August 25, 2020

Last Updated on January 15, 2024

Threat modeling is a vital but often overlooked component of the software development lifecycle for secure web applications. “The sooner the better, but never too late,” doing threat modeling helps identify and understand threats early so mitigation approaches can be factored into application architecture and development.
Daniel Cuthbert, OWASP Application Security Verification Standard (ASVS) project leader/co-author, is a big proponent of threat modeling. He offered considerable insight into the value of threat modeling in a recent episode of The Virtual CISO podcast. Another threat modeling buff with insight to share is podcast host John Verry, Pivot Point Security’s CISO and Managing Partner.

Daniel sees threat modeling as central to a more mature application security testing process industry-wide:

“Because if you look at what attackers are doing, they’re going after stuff that often gets forgotten. The dev environment that got spun up and they closed down the two VPCs, but they completely forgot about the database, which is still running, which means it wasn’t patched, and so on. So we want you to be a little bit more structured about how you go into designing stuff, and also have that written down in a format where you can always reference back to it.”
Daniel also shares a cool idea for using threat modeling with bug bounties: “If I was doing bug bounties, right?… (and I don’t do bug bounties)… I would probably take the ASVS and I would take a threat modeling tool, and I would take the application I was supposed to be testing, and I would do a threat model. And I would apply that… and then I’d look at all the areas where I know they’ve probably not done stuff. There are my bugs. I’ve never heard of anybody talking about this.”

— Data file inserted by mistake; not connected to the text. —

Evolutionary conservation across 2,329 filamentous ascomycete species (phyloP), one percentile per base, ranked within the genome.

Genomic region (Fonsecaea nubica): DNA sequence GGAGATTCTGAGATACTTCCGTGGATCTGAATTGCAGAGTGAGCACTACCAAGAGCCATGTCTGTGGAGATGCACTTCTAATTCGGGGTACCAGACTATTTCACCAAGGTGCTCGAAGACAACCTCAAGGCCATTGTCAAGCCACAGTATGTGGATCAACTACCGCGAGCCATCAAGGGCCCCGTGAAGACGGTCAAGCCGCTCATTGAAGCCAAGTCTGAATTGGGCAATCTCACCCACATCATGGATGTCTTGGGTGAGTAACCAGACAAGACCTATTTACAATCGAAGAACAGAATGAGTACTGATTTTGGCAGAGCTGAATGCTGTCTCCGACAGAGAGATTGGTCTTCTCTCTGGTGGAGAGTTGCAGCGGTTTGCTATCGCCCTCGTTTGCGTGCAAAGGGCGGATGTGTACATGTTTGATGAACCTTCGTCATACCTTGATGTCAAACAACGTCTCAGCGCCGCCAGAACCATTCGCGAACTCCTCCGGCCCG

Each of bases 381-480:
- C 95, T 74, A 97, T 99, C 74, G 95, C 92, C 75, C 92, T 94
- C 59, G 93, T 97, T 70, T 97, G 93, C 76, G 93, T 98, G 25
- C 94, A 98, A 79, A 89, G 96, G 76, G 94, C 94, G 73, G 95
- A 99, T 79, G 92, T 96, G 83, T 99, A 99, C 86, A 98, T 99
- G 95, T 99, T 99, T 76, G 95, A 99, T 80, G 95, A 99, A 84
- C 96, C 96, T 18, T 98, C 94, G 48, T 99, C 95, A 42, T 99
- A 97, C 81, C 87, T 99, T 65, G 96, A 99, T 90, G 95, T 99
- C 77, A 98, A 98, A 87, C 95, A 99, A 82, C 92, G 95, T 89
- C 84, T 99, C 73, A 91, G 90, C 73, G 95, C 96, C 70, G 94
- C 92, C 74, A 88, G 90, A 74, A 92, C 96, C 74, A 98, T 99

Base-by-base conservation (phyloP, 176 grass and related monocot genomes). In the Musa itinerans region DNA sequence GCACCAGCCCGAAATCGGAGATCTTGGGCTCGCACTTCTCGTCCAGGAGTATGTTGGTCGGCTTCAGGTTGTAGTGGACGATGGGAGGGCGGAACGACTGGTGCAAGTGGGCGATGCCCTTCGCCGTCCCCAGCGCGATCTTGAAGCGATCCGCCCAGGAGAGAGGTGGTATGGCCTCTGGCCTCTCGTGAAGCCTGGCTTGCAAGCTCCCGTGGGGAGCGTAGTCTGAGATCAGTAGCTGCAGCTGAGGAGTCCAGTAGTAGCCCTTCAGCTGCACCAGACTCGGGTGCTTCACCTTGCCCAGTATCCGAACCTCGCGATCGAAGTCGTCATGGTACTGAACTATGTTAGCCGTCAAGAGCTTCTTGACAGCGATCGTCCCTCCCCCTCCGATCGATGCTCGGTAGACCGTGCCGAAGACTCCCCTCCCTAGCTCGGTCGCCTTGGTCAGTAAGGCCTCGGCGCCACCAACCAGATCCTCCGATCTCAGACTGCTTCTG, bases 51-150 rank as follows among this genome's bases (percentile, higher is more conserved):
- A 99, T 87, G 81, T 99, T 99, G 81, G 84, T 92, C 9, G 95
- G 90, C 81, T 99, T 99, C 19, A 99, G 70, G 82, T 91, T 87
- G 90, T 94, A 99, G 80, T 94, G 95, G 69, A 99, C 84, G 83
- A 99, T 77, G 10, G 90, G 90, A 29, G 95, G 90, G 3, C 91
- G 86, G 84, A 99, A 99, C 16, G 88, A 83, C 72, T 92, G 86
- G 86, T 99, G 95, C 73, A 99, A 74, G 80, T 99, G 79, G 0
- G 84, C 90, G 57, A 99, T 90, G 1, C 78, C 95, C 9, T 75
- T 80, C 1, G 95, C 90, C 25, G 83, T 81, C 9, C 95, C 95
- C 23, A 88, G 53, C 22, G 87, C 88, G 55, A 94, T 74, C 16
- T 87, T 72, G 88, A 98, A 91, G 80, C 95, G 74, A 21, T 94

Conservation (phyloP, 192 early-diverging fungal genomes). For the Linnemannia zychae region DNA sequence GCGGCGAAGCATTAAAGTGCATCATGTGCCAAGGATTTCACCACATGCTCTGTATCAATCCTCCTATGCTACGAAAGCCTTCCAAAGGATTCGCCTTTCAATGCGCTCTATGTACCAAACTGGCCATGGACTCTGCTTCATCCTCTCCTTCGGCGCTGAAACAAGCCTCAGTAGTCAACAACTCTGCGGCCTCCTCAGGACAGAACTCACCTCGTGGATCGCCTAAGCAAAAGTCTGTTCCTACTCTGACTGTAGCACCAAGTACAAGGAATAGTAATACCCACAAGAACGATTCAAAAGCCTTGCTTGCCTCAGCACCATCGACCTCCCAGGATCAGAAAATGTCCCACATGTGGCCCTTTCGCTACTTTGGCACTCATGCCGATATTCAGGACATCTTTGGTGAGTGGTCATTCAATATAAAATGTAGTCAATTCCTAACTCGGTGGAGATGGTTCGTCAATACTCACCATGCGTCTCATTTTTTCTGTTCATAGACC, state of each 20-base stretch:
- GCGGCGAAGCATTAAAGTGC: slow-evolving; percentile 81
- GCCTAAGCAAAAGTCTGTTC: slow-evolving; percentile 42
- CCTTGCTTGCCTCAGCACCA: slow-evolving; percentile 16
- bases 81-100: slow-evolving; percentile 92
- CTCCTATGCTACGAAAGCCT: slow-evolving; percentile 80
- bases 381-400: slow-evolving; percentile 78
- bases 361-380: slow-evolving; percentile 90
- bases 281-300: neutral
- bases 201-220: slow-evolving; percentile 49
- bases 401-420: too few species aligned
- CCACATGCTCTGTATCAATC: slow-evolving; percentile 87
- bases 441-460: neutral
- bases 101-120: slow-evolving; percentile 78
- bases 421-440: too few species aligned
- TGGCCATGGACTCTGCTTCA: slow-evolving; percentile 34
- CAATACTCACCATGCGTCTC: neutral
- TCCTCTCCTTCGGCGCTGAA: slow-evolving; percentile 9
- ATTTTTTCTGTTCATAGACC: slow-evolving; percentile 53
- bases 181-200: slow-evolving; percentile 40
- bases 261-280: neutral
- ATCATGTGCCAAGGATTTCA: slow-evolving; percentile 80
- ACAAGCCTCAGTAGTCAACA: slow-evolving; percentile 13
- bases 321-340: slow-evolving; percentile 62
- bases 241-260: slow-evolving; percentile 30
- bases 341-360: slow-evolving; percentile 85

When asked how threat modeling differs from risk assessment, Daniel’s reply is funnier than you might imagine possible given the topic:

“So I guess, for me, risk assessments have always been very much like underwear. They’re incredibly personal, and not everybody wears the same one. Everybody’s risk is completely different. I don’t know what your risk is, you don’t know what my risk is, right? And it’s hard to apply risks to somebody’s product, and we did this when we were doing pen testing because we don’t know, we don’t understand. You might have completely different controls or regulatory requirements, or something else that says, ‘You need to do this because you feel that’s a risk.’ We don’t know that.”
“But in a threat model it takes a step back and says, ‘Right, you have an application and that application needs a user to authenticate, and for the authentication you’ve decided to go legacy, a username and password. So therefore, based on those components and those functions, these are the threats that those components will face when put on the internet,’” Daniel explains. “And what I like about threat modeling is that even for people who don’t understand the made and beautiful world of attackers and adversaries and Chinese threats, they can still use a lot of the tools.”

John sums up: “Threat modeling is a form of risk assessment that’s just application-specific. … Any risk is a threat acting on a [vulnerability], right? … So it’s really just a matter of understanding what threats might act on what vulns in what context, correct?”

After bashing a few of the original threat modeling tools like STRIDE and DREAD, Daniel recommends a newer tool called IriusRisk: “It doesn’t assume you know every single attack out there. It’s a drag-and-drop, wizard-based tool that you build in your architecture. You say, ‘Right my application is all Hipster, and I’ve got a Kubes cluster and I make use of all these cloud components and blah, blah, blah, blah.’ And it generates the threat maps and it says, ‘Right, these are the things you need to look for.”
As an example of what happens when you obviously didn’t do threat modeling, Daniel cites Amazon’s Ring, a security device that’s anything but secure: “If you’re going to build something that is quite invasive when it comes to a privacy perspective, people will abuse it—and boy did people abuse it. And you’d almost think somebody didn’t do a threat model, because the fact that there was no 2FA, the fact that it was easy to brute-force the Ring authentication function… that would’ve been picked up in a threat model. … We need to get more serious about how we look at these applications.”
To enjoy all the wisdom from John and Daniel’s discussion, click here to listen to this podcast episode all the way through. If you don’t use Apple Podcasts, click here to access this episode and all the others in The Virtual CISO Podcast series.